TODAY is International Women’s Day. March 8 serves as a stark reminder that much still needs to be done to eliminate gender inequality, discrimination and violence against women in our country. This year’s theme is #PressforProgress and I would like to highlight a subtle form of gender inequality that exists. It is known as “activity inequality”.
Activity inequality occurs when a country has a wide gap between those who walk a lot and those who walk very little. A 2017 Stanford study (http://activityinequality.stanford.edu/) that analysed the smartphone data of 717,527 people over 68 million days found that women walked disproportionately fewer steps each day than men in most countries. This occurrence is also known as the “gender step gap”, which is the difference between the number of steps taken by men and women.
Malaysia has one of the highest gender step gap out of 46 countries observed, ranking third place in high activity inequality between genders (just below Saudi Arabia and Qatar). Malaysian women walk an average of 3,170 steps per day, which is 1,477 steps (32%) fewer compared to men, and 792 steps fewer than the country’s average (3,963 steps).
Why do Malaysian women walk less than men? Ask any woman and you would get the simple answer: lack of personal safety in public spaces (for example street pavements, parks or market places).
Many women feel unsafe in public spaces due to risk of violence, including unwanted sexual remarks, snatch theft, harassment, assault and rape. According to Kuala Lumpur police chief Datuk Seri Mazlan Lazim, the city recorded 1,010 cases of snatch theft and robbery in 2017 compared to 640 cases in 2016.
Women are often key targets of crime such as snatch theft in public spaces. The US Department of State in its 2017 Crime and Safety Report on Malaysia reported that “women walking by themselves or with small children are common targets (of purse snatching incidents).”
The threat of harm in public spaces often prompt women to pay for taxis or ride-sharing services, drive, take public transport or stay at home.
Unsafe public spaces impose a health cost to women and highlight health inequalities between both genders. Walking is a basic physical activity that helps maintain a healthy weight, strengthen muscles and bones and improves one’s moods.
Taking away basic opportunities for women to exercise puts them at a greater risk of catching exercise-related health problems later in life, including obesity, high blood pressure, cancer and heart diseases.
Exercise-related health problems can have significant and detrimental effects on a person’s life. People with obesity are at risk of many serious health conditions that could severely impact their financial status and quality of life, such as type 2 diabetes and chronic body pain. They also often experience the stigma of their body weight, which may lead to mental health problems such as clinical depression.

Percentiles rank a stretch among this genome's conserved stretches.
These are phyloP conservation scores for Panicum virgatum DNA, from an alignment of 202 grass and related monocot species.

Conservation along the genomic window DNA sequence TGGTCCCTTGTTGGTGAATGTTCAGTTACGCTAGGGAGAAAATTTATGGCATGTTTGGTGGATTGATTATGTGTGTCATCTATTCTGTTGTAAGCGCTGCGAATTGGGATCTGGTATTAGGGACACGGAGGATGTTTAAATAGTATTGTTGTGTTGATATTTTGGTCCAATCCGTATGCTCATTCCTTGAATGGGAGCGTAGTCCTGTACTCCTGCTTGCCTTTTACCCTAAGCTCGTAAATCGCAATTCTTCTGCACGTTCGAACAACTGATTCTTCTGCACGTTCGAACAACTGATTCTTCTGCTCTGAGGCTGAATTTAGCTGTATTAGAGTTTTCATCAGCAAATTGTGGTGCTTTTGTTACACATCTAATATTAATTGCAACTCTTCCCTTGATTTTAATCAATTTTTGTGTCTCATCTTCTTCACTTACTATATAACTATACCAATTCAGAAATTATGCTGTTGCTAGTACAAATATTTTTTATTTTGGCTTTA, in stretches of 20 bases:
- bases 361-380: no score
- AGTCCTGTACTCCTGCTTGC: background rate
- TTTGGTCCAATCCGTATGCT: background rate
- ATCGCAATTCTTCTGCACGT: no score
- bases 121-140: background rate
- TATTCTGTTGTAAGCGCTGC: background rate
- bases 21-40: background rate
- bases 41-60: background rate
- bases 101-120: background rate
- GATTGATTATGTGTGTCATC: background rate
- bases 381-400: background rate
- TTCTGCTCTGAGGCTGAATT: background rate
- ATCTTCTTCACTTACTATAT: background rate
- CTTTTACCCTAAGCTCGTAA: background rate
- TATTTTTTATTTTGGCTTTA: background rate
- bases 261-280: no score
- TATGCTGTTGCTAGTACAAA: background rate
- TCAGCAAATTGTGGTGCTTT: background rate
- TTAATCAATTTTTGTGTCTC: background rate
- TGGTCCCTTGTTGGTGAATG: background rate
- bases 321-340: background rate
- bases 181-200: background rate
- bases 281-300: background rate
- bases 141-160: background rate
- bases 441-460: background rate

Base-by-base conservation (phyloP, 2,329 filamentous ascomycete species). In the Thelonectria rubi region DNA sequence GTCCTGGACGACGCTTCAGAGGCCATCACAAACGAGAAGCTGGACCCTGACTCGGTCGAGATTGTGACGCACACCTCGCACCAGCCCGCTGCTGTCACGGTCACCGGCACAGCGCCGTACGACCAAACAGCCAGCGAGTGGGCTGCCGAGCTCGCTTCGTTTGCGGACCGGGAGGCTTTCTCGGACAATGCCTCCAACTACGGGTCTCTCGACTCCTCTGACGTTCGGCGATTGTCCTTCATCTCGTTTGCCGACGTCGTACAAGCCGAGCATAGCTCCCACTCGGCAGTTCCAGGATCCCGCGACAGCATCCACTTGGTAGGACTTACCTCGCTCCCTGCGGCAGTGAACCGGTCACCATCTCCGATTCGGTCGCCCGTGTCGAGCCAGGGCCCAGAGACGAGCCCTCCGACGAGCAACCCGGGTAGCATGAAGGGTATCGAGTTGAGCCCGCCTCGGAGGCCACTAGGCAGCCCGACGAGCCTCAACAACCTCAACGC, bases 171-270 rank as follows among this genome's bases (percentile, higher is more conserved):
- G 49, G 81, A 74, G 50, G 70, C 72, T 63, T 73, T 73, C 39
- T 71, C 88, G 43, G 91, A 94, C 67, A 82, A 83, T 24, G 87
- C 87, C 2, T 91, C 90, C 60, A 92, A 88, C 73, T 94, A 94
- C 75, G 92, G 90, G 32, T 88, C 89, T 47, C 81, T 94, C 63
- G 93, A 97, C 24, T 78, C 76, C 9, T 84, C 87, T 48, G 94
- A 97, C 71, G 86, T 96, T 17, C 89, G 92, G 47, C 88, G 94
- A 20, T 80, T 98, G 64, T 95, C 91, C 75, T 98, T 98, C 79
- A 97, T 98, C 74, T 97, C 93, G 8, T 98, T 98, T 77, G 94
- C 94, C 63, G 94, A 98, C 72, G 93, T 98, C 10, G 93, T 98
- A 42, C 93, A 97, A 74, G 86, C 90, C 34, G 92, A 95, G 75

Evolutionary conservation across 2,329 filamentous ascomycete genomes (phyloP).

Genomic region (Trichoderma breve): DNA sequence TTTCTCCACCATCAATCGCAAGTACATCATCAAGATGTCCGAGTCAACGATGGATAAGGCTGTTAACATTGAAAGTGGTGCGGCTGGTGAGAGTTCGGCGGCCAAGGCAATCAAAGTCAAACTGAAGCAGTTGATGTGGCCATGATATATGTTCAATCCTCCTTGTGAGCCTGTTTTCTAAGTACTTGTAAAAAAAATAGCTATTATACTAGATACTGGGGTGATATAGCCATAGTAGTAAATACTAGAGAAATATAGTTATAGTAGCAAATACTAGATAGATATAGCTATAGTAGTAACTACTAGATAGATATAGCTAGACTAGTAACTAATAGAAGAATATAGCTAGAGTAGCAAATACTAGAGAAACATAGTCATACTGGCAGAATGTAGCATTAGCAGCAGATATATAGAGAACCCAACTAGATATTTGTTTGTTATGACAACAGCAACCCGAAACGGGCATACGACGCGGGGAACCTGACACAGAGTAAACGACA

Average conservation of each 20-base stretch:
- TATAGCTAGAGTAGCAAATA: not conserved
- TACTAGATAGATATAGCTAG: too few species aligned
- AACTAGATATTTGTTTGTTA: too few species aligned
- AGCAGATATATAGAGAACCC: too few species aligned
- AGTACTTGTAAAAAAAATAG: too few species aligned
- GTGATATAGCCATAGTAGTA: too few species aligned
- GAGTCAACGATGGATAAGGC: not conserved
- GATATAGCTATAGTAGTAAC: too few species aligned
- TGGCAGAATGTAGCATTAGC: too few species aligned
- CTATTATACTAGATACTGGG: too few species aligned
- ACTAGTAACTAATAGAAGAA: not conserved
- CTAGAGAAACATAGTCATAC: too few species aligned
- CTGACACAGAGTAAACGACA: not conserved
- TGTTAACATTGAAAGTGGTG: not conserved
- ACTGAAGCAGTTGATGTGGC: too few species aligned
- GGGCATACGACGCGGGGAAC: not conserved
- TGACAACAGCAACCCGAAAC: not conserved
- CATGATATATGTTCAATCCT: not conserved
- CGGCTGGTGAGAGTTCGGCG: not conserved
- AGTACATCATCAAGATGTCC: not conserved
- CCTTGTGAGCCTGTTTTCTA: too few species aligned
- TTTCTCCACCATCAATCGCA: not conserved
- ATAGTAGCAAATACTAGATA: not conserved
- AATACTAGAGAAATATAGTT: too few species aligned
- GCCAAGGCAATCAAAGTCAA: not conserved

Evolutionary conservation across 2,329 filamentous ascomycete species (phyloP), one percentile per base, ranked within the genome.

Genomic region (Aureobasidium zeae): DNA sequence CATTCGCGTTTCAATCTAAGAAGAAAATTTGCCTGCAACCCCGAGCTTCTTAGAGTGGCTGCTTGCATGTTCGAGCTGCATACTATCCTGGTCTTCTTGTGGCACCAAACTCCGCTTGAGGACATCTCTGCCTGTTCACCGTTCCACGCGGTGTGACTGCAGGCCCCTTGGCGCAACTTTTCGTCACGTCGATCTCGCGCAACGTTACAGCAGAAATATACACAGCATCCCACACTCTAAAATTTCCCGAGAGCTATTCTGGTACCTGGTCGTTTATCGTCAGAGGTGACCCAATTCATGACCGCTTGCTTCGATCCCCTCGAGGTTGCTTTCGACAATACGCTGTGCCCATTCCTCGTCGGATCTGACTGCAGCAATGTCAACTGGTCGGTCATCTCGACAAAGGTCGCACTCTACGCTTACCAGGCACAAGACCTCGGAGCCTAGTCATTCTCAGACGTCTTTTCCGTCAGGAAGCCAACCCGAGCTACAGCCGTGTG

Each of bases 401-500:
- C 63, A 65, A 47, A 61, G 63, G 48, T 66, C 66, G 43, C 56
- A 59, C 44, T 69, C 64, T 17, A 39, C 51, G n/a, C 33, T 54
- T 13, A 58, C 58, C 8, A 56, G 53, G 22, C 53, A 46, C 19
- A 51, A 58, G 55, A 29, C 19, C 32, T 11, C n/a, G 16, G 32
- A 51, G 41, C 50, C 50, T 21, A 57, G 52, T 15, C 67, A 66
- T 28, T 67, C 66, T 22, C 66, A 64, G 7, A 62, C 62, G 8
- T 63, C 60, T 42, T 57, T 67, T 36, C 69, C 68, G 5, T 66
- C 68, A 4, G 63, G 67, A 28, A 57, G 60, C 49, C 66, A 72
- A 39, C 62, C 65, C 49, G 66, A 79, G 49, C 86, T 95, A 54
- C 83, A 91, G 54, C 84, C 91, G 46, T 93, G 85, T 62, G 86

These problems have an adverse effect on our nation’s economy. According to a report by the Economic Intelligence Unit, the estimated cost of obesity to the Malaysian economy in 2016 was between US$1bil and US$2bil. The National Health and Morbidity Survey last year revealed that 73% of Malaysians die of non-communicable diseases, such as heart diseases, which burden our public health system.
The Stanford study also found that countries with higher activity inequality also have higher obesity prevalence. This is reflected in a review of adult obesity research in Malaysia by associate professor Dr Lim Kean Ghee that showed higher rates of obesity among women compared to men.
By increasing the likelihood of a woman to walk, we are improving their health and reducing the economic cost of health conditions to our country.
The danger of public spaces also affects women financially. They can choose other options to walking only if they have the financial means to do so. This means that cost can be a barrier to safety for those who cannot afford to buy cars or pay for buses, taxis and ride-sharing services. These women would be forced to walk through unsafe public spaces, which puts them at a greater risk of violence.
To eliminate costs of activity inequality between genders, it is important that public spaces are made safe for women. While it is important to address the danger on the streets itself (such as street harassers), the only way to truly solve this problem is to address the root cause of gender inequality: patriarchal attitudes and structures that reinforce misogyny.
This would take the collaboration of all persons living in this country across all levels of society – families, communities, schools, workplaces, law enforcers and Government.
Our Government must work together with civil society and NGOs to mainstream and integrate policies that ensure the personal safety of women across all legislation.
Our law enforcers must be trained, provided with sufficient resources and steadfast in enforcing these policies. As perpetrators of violence towards women are often men, men must take a participatory role alongside women in solving gender inequality.
We must make our public spaces safe for women to reduce activity inequality between genders. By ensuring the health and financial stability of Malaysian women, we are ensuring the future of our nation.
Safety in public spaces should not be a privilege, and gender should never be an obstacle to health, safety and quality of life.
Galen Centre for Health and Social Policy